A village is born;FE Focus

5th March 1999 at 00:00
Education has a vital role to play if a housing estate is to become a community. Martin Whittaker reports on the attempt to turn a former RAF base in the Cotswolds into a place with soul - and parish newsletters.

THE pretty Cotswold village of Little Rissington with its traditional stone buildings has evolved over centuries. Its neighbour, Upper Rissington, has a matter of months to do the same job.

The village is rising from the rubble of a former military base and trying to build its community from scratch, with the help of a partnership of education and training providers.

Stephen Wright, director of Gloucestershire Rural Community Council (GRCC), said new settlements like this pose a challenge for all. "As a new community being thrust together in this conglomeration of buildings, it's important that they know how to operate the system, how to work their own community groups."

With a nucleus of 700 to 800 newcomers, he says, there's an opportunity there for adult-training providers, whether the subject be "line dancing or computing."

The new housing estate is on a vast former RAF base near the Oxfordshire border, which last saw active service as a military hospital during the Gulf war.

Developers bought the site four years ago. So far, 212 former MoD houses have been refurbished and a new estate of executive homes is under way.

The population of Upper Rissington is growing steadily, with young families attracted by affordable houses. A village hall and shop-post office are being built, but there are no other local services and this rural site is isolated with poor public transport.

And there are virtually no local jobs. Some hangars were to be transformed into a new business park, but the scheme upset the neighbours and now hangs on the outcome of a public inquiry.

Meanwhile, Upper Rissington has put in a bid to the Department of the Environment, Transport and the Regions to become a parish. If it succeeds, the first parish council elections will be held in May.

And as builders put the finishing touches to the new village hall, residents are taking evening classes in how to be a parish councillor and run a community building.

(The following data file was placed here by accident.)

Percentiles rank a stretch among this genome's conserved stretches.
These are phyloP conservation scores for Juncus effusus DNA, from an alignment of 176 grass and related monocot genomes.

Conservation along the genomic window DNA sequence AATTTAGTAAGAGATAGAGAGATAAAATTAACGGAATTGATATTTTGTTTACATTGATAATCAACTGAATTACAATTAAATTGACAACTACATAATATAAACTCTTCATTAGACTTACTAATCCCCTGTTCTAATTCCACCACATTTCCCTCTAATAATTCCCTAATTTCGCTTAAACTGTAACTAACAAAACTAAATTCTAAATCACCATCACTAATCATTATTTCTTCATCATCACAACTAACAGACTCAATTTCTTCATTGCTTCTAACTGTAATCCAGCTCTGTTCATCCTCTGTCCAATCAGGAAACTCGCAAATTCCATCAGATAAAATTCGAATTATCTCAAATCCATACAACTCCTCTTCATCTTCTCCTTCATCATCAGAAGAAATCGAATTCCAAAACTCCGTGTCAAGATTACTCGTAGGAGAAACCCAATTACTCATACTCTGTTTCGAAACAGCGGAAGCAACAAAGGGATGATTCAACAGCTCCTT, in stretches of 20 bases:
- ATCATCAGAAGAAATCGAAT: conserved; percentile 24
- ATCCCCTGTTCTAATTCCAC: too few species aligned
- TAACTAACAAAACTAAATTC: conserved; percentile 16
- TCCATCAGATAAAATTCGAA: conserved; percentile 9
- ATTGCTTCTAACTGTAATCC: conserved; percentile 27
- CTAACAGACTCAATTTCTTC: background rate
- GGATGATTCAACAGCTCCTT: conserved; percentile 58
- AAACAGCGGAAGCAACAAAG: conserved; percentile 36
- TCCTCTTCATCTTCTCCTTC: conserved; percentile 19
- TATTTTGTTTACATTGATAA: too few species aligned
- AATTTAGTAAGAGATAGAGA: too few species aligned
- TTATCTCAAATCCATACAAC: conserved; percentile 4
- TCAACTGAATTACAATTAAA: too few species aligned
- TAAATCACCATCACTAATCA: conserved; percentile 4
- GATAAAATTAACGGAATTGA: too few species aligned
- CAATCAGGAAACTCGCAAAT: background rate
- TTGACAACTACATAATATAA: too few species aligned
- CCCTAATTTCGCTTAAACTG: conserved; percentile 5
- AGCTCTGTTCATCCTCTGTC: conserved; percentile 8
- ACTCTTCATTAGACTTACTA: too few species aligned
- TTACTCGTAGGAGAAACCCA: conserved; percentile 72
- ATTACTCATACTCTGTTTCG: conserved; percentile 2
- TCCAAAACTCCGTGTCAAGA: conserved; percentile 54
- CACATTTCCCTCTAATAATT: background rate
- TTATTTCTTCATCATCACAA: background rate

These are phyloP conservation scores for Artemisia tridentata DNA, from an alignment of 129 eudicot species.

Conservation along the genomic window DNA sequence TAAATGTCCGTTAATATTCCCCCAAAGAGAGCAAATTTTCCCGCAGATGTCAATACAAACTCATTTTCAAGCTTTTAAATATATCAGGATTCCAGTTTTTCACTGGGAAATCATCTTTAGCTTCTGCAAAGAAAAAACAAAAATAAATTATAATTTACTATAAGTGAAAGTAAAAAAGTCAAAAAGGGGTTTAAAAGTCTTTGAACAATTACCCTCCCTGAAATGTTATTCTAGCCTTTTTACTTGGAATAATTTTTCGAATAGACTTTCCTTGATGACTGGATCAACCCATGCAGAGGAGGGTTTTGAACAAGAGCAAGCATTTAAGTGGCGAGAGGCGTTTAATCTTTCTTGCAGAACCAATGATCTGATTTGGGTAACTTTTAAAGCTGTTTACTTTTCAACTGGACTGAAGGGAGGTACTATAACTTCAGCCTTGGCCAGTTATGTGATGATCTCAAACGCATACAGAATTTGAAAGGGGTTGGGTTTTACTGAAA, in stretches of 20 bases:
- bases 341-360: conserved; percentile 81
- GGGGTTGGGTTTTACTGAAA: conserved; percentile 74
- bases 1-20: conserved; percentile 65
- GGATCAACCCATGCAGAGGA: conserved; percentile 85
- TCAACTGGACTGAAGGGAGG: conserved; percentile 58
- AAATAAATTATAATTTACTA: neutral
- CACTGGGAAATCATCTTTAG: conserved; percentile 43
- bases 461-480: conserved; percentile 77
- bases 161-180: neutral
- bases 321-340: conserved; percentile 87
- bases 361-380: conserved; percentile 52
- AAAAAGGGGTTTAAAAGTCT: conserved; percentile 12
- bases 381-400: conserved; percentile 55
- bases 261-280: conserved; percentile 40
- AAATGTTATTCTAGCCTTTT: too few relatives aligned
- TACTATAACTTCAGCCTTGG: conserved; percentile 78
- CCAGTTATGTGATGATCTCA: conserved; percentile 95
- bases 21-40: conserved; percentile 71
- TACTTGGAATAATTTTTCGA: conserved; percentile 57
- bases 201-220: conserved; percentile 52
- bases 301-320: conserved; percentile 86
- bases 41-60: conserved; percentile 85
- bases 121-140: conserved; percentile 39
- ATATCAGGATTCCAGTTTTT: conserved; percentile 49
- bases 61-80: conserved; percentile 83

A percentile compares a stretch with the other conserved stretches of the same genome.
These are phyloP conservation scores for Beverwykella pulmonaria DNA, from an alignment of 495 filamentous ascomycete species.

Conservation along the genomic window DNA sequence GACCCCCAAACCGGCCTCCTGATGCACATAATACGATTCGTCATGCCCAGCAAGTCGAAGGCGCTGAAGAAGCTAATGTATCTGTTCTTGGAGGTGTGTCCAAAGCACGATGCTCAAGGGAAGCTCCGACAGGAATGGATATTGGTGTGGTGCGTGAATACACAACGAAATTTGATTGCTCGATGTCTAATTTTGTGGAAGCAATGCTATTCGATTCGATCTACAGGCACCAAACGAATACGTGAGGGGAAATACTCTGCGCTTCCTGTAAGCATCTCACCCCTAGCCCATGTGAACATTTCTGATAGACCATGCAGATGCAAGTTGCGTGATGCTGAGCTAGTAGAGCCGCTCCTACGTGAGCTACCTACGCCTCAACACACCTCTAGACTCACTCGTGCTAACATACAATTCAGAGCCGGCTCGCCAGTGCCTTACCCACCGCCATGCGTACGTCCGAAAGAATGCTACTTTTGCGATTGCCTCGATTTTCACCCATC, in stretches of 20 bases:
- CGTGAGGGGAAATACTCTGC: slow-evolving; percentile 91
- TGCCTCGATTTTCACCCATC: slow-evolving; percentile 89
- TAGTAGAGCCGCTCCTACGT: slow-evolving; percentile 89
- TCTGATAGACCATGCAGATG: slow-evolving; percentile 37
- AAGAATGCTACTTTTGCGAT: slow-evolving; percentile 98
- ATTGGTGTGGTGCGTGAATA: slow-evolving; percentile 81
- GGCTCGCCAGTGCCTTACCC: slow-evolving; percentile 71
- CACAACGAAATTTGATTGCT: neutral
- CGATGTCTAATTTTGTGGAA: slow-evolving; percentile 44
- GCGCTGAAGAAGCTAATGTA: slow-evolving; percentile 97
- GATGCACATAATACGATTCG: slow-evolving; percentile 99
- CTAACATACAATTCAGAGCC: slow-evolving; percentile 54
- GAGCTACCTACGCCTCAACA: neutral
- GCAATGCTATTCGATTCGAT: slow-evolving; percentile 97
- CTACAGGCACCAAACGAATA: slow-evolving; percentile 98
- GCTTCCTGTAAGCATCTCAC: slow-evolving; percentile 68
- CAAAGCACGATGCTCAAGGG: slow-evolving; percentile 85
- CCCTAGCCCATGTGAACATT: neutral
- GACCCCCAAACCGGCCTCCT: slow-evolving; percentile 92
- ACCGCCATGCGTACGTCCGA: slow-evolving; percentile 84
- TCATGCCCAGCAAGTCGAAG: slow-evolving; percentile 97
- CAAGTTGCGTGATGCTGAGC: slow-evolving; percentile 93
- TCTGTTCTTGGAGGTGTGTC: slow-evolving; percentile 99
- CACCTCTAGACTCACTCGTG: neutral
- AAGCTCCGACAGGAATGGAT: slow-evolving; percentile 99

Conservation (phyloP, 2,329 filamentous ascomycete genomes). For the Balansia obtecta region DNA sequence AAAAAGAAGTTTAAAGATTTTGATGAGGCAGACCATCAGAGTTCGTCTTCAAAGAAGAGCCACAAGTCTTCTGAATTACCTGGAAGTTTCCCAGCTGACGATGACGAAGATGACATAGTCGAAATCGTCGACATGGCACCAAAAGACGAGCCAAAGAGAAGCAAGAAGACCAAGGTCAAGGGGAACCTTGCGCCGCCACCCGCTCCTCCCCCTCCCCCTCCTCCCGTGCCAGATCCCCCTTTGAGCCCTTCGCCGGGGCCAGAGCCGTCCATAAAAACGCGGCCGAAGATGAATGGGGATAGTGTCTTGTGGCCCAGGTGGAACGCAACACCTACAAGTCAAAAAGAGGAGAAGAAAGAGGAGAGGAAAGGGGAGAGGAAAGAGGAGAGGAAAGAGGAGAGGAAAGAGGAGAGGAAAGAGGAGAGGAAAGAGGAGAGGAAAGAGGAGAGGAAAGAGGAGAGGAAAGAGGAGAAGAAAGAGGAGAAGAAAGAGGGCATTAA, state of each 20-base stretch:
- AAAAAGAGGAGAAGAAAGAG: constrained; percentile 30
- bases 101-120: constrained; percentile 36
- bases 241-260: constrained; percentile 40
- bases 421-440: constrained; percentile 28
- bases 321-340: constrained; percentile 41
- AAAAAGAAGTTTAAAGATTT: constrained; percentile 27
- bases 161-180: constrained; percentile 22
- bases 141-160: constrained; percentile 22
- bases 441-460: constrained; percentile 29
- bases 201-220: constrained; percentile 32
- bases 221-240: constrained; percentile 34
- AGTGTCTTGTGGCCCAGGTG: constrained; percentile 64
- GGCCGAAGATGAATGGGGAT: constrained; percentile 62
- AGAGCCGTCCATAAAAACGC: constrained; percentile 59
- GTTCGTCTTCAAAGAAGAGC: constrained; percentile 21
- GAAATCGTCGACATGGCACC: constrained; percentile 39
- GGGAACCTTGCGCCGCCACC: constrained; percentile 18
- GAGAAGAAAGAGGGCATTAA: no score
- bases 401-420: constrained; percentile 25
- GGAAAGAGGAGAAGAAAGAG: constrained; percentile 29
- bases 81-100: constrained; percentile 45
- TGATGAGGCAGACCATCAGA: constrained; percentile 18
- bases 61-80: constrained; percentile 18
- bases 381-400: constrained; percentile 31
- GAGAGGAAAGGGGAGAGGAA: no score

They learn about elections, the powers a parish council has, and how it relates to district and county councils. They also are told about shaping their community - for example, through village design statements which can be adopted by district councils as development guidelines.

The GRCC also teamed up with Gloucestershire College of Arts amp; Technology to assess the community's adult education needs. With a partnership of colleges, and organisations like the Workers' Educational Association and University of the Third Age, courses will be laid on in the new hall.

Stephen Wright says important lessons had been learned from other housing developments such as Bradley Stoke (see below), where thousands of homes were built with scant regard for the growing community's needs.

"If you take a redundant MoD base it's not just a question of taking down a perimeter fence and all the barbed wire and saying 'Great - we have a community'," he said. "It's critical from the very earliest planning stages, that groups who can assist that community to grow and come together, start meeting and planning .

"As a rural community council we will be endeavouring to make sure that where a community requires adult and continuing education, then it will be provided in one form or another."

According to official figures, the number of households in England alone is set to increase by 4.4 million by 2016.

Kevin Murray, senior vice-president of the Royal Town Planning Institute, says a holistic approach must be taken in creating new communities. And he says FE colleges and other education providers must play a key role. "In town planning we normally think about the physical side, but the community side is absolutely critical. And the education and training dimension is probably at the core of it."

He said colleges are beginning to respond to the challenge, and added: "It depends where they are and how progressive their management is. Obviously a lot of them have to be much more financially astute than they were. So they have to understand whether there's a market.

"I am optimistic that we can avoid mistakes of the past, but I have to say we haven't turned that corner yet.There is still a preponderance of what I call mono-use communities - just houses, and then just retail, and then somewhere else that's just employment space. There's not enough integration of uses and activities."

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